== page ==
When you visit an international website or send an email to a friend overseas, the Internet traffic is carried by submarine cable systems which connect South Africa to Europe and the United States.
There are currently several submarine cable systems which serve South Africa’s telecommunications needs – SAT-3/WACS, Seacom, WACS, and EASSy. All of these systems became operational over the last 15 years.
However, there were submarine cables long before the Internet was invented. The first submarine cable system which connected South Africa to Europe was launched in 1879.
The photos below, for example, show how a telephony undersea cable was laid in the 1940s in Cape Town.
A hat tip to Telkom’s library services for providing the photos.
Main undersea cable systems in South Africa
Here is a summary of some of the submarine cable system which served South Africa’s telecommunications needs since the first telephone service was launched in the country.
1879 – First submarine cable between Europe and Durban
On 27 December 1879, South Africa was directly connected with Europe via Durban and Zanzibar to Aden by means of the East Coast cable of the South African Telegraph Company. This was a single-channel cable.
1889 – First West Coast submarine cable from Cape Town to Europe
In 1889 the first West Coast submarine cable from Cape Town to Europe was established. The cable went via St Helena and the Ascension Islands.
1968 – SAT-1
The SAT-1 cable was laid in 1968, and stretched from Melkbosstrand in South Africa to Sesimbra in Portugal. The submarine cable was a co-axial telephone cable manufactured by Standard Telephone and Cables Ltd. The cable carried 360 telephone circuits, opened for traffic in February 1969, and was taken out of service in June 1993.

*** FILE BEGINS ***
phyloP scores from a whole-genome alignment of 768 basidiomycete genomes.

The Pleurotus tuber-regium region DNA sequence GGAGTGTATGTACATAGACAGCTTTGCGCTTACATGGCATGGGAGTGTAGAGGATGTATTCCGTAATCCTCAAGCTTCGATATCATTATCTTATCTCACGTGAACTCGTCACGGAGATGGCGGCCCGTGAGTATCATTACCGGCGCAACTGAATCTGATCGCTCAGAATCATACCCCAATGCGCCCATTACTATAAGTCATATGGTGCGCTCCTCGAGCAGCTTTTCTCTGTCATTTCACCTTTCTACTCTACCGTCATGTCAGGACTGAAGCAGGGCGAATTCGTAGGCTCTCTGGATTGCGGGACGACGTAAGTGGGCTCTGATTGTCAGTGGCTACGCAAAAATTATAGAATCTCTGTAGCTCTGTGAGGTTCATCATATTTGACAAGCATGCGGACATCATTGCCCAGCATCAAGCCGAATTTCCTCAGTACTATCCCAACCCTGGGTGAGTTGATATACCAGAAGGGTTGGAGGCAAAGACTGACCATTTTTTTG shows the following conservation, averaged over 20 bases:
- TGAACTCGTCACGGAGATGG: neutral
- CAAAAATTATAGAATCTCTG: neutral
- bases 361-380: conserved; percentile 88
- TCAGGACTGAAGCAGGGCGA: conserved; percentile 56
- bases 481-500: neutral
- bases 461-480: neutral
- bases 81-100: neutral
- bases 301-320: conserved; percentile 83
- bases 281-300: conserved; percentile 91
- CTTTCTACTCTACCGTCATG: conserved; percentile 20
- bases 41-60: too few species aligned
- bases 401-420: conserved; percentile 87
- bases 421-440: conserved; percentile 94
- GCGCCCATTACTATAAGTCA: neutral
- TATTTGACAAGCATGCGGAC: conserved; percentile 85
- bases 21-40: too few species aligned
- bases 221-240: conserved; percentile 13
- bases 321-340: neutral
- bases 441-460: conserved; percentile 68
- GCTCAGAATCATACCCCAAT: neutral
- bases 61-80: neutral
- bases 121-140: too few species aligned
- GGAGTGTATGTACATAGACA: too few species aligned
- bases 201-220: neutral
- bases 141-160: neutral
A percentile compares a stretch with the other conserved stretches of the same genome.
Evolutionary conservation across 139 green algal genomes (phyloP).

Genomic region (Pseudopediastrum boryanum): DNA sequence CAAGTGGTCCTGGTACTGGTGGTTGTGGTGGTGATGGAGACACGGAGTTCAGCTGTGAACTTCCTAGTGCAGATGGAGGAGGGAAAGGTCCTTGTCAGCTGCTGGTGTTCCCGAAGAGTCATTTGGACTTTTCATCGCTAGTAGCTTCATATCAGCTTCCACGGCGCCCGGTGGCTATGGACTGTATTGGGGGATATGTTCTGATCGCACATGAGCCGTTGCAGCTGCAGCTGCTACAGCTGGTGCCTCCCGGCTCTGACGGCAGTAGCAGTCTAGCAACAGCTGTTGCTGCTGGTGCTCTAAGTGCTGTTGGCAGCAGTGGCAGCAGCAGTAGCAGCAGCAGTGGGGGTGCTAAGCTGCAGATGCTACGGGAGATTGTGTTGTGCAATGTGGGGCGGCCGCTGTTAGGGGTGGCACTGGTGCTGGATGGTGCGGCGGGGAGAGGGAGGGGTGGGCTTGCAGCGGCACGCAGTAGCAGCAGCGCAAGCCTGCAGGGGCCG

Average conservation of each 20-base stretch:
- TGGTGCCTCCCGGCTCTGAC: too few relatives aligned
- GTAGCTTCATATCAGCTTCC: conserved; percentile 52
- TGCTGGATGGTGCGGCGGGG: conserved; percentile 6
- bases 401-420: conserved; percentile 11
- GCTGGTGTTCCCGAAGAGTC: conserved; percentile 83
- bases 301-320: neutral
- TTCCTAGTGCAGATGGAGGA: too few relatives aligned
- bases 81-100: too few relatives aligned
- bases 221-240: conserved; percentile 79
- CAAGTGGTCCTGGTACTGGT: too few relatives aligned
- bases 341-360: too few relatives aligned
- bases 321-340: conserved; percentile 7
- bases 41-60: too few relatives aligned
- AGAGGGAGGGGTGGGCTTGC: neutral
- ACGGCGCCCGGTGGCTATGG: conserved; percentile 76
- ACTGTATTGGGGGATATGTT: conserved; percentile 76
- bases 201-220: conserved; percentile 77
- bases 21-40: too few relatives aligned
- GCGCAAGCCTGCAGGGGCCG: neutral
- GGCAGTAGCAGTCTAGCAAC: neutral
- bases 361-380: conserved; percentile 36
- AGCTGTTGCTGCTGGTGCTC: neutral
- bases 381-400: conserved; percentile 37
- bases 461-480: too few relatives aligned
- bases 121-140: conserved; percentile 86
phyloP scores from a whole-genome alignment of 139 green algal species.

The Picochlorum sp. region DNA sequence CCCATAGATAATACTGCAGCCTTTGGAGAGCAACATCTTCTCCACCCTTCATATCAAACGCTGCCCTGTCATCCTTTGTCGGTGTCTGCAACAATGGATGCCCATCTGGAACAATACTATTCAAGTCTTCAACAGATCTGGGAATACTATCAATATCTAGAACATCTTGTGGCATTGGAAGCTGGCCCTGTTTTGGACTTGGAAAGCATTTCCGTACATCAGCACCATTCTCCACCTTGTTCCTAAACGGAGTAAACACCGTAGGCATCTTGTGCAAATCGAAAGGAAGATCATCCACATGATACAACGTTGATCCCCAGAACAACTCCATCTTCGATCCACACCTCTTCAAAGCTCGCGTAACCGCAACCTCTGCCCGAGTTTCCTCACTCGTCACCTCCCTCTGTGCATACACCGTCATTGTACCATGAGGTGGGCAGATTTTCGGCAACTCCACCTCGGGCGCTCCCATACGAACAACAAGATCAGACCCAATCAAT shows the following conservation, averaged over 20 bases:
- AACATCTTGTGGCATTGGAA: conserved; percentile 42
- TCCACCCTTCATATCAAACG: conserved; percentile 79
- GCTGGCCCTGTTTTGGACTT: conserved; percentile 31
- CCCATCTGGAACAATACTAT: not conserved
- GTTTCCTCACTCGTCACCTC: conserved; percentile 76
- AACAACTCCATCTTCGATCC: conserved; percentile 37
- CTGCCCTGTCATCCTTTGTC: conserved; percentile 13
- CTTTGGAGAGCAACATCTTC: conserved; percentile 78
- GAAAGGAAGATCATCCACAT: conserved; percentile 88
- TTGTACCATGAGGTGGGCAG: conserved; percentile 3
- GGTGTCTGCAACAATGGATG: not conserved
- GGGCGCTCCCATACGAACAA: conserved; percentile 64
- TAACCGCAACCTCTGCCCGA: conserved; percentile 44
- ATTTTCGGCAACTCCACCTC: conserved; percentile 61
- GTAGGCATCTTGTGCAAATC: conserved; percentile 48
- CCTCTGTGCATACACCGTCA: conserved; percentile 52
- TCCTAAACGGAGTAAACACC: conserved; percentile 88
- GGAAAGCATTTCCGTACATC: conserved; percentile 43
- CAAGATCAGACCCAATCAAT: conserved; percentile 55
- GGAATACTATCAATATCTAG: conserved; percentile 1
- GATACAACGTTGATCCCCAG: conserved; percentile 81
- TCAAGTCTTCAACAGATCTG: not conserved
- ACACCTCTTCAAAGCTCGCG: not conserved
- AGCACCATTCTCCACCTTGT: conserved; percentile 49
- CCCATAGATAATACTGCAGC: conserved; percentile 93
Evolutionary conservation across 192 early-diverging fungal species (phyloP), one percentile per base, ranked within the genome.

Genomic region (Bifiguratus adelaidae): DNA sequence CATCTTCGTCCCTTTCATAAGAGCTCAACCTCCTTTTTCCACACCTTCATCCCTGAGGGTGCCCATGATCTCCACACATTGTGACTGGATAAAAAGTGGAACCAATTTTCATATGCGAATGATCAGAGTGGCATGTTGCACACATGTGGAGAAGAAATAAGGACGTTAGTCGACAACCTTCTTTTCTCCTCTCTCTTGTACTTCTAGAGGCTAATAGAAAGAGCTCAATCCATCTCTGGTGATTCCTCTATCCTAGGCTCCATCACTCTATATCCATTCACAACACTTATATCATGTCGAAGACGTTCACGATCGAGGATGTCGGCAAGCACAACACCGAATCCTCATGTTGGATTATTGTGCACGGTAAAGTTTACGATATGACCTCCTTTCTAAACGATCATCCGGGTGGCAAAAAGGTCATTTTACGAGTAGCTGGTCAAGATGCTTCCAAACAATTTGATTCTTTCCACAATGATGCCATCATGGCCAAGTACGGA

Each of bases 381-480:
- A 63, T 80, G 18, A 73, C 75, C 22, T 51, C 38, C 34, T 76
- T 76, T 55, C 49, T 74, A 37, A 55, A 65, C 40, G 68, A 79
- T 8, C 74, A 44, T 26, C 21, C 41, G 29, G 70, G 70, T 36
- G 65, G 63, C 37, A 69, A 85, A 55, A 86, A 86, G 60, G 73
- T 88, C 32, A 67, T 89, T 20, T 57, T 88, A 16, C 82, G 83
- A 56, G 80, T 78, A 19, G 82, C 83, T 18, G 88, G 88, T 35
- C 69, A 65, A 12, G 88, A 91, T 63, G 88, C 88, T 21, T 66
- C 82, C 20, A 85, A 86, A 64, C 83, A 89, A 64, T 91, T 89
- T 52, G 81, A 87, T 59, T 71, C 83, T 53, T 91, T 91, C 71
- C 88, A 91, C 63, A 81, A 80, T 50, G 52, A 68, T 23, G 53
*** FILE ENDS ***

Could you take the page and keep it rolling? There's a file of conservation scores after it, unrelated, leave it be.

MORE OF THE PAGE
1993 – SAT-2
Construction on the SAT-2 cable started in May 1992, and ran from Funchal, Madeira to Melkbosstrand in South Africa. SAT-2 was a fibre optic cable, and was the first submarine cable constructed to enable commercial and private use of the Internet. The SAT-2 cable opened for service in March 1993, and replaced the SAT-1 cable.
2001 – SAT-3/SAFE
SAT-3 is a fibre submarine cable linking Portugal and Spain to South Africa, while SAFE connects South Africa to Asia. SAT-3 had an initial design capacity of 340Gbps, while SAFE had a design capacity of 440Gbps. The system’s capacity has been upgraded since launch. The SAT-3/SAFE system was built by a consortium of operators, which included Telkom.
2009 – Seacom
Seacom is the first submarine cable system to connect South Africa to Europe via the East Coast of Africa. The 17,000km submarine fibre-optic cable system was launched in July 2009, and at launch had a design capacity of 1.28Tbps.
2010 – EASSy
In July 2010 the 10,500km Eastern African Submarine Cable System – better known as EASSy – was launched. EASSy has a 2 fibre-pair configuration, and links South Africa with Sudan via landing points in Mozambique, Madagascar, the Comoros, Tanzania, Kenya, Somalia, and Djibouti. In 2011 the design capacity of EASSy was increased to 4.72Tbps.
2012 – WACS
The West Africa Cable System (WACS) was launched in May 2012 with a design capacity of 5.12Tbps. The 17,200km WACS fibre optic submarine cable system spans the west coast of Africa, starting at Yzerfontein near Cape Town and terminating in the United Kingdom. WACS is the first submarine cable system to make use of Generalized Multi-Protocol Label Switching to provide advanced in-system restoration of wavelengths – increasing network resilience.